Specific pretreatments, drugs to prevent chemically induced lung injuries due to respiratory airway toxins, are not available. Analgesic medications, oxygen, humidification, and ventilator support currently constitute standard therapy. Hemorrhaging, signifying substantial damage to the lining of the airways and lungs, can occur with exposure to highly corrosive chemicals and may require additional medical interventions. Treatment of injuries to the lower respiratory tract is also supportive and usually includes administration of oxygen, the use of mechanical ventilation to include positive airway pressure, and bronchodilators to treat bronchospasms. Drugs that reduce the inflammatory response, promote healing of tissues, and prevent the onset of pulmonary edema or secondary inflammation may be used following severe injury to prevent chronic scarring and airway narrowing.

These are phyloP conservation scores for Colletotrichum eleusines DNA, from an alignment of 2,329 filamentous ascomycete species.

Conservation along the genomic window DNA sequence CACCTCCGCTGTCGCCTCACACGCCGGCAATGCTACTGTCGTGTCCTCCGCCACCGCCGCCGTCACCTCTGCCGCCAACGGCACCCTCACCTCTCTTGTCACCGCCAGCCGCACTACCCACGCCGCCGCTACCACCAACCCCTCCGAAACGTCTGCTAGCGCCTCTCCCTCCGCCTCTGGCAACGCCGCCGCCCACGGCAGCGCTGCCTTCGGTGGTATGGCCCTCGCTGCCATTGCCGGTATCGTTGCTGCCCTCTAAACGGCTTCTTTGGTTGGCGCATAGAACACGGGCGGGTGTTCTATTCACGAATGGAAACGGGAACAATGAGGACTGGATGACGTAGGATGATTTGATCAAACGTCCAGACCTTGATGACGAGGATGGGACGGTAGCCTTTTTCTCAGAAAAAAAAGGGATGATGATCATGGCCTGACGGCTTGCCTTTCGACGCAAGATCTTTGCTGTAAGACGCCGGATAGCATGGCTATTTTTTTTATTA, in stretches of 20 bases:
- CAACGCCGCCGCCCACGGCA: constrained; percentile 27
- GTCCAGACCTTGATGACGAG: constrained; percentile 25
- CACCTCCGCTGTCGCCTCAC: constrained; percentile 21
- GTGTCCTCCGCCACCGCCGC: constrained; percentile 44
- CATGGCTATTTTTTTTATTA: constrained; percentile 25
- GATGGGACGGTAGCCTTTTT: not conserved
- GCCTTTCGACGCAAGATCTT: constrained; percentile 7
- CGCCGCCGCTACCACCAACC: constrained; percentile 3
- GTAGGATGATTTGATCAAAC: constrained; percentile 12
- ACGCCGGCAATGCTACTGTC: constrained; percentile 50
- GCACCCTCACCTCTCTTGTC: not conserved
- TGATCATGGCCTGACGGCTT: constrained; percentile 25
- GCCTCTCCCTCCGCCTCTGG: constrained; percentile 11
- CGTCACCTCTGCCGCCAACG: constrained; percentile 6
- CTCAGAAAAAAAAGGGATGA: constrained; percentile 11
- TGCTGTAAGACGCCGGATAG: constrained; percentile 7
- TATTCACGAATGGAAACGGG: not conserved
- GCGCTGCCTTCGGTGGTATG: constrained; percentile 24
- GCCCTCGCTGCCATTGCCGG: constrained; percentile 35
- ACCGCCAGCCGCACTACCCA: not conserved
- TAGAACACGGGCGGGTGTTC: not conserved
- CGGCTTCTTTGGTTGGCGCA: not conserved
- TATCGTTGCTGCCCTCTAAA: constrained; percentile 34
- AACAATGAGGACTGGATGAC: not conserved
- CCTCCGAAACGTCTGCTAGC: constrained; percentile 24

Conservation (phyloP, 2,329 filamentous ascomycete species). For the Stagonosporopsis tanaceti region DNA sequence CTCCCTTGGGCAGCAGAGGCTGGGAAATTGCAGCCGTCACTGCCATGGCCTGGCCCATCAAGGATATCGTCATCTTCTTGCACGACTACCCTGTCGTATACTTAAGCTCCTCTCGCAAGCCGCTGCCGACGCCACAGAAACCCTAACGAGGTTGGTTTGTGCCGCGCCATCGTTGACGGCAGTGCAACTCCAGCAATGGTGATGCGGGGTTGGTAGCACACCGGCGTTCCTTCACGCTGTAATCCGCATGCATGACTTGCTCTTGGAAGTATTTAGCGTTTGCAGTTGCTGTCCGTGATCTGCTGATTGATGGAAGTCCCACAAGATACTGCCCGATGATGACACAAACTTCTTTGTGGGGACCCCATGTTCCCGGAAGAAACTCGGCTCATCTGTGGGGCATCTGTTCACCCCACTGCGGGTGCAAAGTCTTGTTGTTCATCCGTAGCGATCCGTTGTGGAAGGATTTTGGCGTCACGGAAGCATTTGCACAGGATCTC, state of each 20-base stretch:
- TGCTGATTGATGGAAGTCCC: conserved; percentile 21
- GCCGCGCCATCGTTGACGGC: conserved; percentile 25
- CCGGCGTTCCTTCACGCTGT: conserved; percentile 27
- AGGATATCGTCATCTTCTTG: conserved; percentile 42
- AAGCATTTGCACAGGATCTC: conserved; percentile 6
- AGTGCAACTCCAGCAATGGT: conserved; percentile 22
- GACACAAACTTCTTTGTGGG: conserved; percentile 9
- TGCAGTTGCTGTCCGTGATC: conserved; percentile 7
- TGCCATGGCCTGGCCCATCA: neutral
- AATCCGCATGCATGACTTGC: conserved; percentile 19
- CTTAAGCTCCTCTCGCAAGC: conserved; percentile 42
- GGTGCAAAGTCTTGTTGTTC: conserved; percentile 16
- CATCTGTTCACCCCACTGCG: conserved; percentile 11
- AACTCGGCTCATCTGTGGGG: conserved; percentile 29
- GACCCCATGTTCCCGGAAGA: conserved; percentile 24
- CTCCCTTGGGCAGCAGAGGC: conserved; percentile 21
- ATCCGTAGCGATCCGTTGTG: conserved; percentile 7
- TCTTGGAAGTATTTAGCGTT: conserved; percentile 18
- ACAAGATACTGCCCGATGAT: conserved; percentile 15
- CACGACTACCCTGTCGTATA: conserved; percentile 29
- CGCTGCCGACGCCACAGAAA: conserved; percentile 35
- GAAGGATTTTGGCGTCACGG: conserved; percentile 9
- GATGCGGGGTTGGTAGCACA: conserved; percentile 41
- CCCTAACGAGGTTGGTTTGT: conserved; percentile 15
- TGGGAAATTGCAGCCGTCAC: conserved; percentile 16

Current diagnostic capabilities are limited. Exposure to chlorine, phosgene, or any of the major alkalis is determined based on clinical signs and symptoms. No screening tests are available to identify individuals exposed to low levels of chemicals.
Last Updated February 29, 2008